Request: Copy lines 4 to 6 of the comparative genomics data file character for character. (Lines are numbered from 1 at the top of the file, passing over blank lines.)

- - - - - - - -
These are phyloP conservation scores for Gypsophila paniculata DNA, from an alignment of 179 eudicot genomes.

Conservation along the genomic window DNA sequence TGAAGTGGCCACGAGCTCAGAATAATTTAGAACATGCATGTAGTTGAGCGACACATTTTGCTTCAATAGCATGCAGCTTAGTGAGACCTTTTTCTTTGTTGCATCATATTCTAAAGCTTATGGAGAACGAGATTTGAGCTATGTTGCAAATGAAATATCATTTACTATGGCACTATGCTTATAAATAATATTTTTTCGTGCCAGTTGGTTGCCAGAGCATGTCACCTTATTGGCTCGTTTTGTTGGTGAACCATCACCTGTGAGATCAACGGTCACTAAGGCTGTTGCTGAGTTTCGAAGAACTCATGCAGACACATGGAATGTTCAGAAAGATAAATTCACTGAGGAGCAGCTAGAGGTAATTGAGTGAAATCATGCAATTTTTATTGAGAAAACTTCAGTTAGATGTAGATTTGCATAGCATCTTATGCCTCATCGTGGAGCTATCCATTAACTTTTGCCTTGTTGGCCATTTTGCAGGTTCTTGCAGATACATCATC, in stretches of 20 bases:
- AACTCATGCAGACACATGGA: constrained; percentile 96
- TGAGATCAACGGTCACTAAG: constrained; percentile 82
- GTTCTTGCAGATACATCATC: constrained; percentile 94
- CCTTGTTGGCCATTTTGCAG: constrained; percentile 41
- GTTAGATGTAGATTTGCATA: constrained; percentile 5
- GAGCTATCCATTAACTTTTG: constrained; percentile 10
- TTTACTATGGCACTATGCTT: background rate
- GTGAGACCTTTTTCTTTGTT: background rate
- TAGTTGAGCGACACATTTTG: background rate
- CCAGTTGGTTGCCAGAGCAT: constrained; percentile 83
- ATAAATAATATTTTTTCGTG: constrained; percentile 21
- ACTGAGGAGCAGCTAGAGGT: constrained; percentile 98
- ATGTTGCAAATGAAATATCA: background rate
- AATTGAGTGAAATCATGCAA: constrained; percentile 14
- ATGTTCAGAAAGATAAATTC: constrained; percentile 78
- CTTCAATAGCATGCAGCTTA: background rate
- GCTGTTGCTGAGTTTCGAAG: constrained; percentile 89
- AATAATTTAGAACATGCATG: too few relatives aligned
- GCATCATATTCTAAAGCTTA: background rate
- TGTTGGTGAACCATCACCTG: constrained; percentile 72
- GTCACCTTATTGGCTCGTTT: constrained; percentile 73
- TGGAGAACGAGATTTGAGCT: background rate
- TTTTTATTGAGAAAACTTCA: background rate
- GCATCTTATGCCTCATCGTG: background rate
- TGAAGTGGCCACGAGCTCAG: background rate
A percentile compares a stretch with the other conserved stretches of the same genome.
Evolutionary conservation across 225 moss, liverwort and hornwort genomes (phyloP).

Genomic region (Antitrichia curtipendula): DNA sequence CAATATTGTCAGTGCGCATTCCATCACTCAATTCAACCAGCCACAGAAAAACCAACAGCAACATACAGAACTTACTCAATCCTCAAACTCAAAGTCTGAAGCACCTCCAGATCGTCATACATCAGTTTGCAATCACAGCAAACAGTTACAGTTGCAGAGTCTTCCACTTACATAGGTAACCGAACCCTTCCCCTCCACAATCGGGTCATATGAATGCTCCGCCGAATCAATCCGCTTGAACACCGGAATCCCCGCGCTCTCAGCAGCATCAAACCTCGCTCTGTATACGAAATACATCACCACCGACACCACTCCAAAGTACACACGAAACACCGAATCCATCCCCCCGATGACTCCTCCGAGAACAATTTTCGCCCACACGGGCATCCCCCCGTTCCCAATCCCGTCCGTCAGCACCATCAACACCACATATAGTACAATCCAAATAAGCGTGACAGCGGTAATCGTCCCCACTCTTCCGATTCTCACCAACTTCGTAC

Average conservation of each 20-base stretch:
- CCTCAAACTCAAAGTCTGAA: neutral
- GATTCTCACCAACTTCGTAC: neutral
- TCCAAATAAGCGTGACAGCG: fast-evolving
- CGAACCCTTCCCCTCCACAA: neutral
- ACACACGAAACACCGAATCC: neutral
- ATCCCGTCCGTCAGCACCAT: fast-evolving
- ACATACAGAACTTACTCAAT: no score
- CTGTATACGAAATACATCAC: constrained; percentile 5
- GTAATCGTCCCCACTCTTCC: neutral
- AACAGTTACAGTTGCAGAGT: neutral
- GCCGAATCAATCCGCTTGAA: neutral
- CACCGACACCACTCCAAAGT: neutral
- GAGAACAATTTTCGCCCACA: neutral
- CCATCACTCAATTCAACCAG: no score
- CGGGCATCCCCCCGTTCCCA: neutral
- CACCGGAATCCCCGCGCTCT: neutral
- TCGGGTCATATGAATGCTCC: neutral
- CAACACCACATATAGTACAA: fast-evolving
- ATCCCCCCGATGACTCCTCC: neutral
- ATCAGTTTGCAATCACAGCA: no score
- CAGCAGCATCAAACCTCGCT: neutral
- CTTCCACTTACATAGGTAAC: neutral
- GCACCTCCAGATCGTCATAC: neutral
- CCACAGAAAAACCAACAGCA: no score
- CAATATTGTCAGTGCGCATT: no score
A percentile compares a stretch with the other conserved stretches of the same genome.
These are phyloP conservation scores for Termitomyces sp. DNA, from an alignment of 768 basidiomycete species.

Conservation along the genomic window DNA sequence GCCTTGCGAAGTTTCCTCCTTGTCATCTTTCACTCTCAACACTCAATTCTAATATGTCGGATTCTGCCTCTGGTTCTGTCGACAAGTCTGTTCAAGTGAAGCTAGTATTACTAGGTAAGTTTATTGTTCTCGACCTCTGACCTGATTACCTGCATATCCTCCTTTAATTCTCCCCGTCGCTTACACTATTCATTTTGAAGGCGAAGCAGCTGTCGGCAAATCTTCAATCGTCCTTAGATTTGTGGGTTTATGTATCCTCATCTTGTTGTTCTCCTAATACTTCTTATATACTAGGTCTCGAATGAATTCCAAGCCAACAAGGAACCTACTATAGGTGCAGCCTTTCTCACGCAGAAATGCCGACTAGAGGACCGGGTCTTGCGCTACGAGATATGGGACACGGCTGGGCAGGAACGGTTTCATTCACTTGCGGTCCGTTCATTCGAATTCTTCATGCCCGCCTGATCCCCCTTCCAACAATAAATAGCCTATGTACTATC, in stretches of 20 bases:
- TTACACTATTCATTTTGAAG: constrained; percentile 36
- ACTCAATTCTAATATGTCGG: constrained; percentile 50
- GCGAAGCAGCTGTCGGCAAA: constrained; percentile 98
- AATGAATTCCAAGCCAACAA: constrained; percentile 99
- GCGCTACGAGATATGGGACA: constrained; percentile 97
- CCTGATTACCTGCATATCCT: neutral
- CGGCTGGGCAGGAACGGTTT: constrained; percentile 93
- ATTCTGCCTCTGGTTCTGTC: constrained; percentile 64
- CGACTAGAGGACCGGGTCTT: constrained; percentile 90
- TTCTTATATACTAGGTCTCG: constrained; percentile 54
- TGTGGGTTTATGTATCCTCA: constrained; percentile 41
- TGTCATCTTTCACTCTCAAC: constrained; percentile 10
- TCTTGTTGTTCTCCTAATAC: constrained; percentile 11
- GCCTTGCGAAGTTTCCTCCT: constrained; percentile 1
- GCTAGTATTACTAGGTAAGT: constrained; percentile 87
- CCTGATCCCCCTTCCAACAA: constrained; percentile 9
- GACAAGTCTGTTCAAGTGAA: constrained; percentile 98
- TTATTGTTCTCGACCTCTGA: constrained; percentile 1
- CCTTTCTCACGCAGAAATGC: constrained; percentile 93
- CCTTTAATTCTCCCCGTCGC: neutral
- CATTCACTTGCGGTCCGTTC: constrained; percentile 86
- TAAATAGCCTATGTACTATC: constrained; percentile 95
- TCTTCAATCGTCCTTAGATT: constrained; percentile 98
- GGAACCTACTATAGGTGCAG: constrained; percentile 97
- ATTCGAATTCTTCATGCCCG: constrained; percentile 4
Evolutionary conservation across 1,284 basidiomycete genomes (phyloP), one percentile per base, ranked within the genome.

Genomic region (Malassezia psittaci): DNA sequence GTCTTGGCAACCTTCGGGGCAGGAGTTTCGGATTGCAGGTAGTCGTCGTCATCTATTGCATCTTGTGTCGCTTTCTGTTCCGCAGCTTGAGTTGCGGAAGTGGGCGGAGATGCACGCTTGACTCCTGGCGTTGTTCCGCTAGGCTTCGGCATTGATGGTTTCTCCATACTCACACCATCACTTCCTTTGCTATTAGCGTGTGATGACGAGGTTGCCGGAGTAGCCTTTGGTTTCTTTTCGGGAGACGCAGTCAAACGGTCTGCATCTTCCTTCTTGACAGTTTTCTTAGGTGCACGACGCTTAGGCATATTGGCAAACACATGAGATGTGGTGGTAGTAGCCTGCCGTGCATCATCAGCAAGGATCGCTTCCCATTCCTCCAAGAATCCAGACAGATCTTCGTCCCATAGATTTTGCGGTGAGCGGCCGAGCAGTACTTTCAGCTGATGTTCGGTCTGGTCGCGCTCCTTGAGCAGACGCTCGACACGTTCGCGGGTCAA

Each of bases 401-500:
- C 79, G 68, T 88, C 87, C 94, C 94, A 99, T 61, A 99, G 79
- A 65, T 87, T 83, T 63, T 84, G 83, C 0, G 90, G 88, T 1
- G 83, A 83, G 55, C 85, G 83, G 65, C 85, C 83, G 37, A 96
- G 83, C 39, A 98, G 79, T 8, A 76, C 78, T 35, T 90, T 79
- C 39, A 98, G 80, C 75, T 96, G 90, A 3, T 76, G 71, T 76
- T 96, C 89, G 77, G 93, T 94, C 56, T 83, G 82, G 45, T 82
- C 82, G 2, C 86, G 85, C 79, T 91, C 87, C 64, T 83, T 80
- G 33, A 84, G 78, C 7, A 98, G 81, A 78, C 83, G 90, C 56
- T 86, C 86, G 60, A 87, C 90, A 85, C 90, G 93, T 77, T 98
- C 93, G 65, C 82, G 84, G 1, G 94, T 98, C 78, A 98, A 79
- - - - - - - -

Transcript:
- TGAGATCAACGGTCACTAAG: constrained; percentile 82
- GTTCTTGCAGATACATCATC: constrained; percentile 94
- CCTTGTTGGCCATTTTGCAG: constrained; percentile 41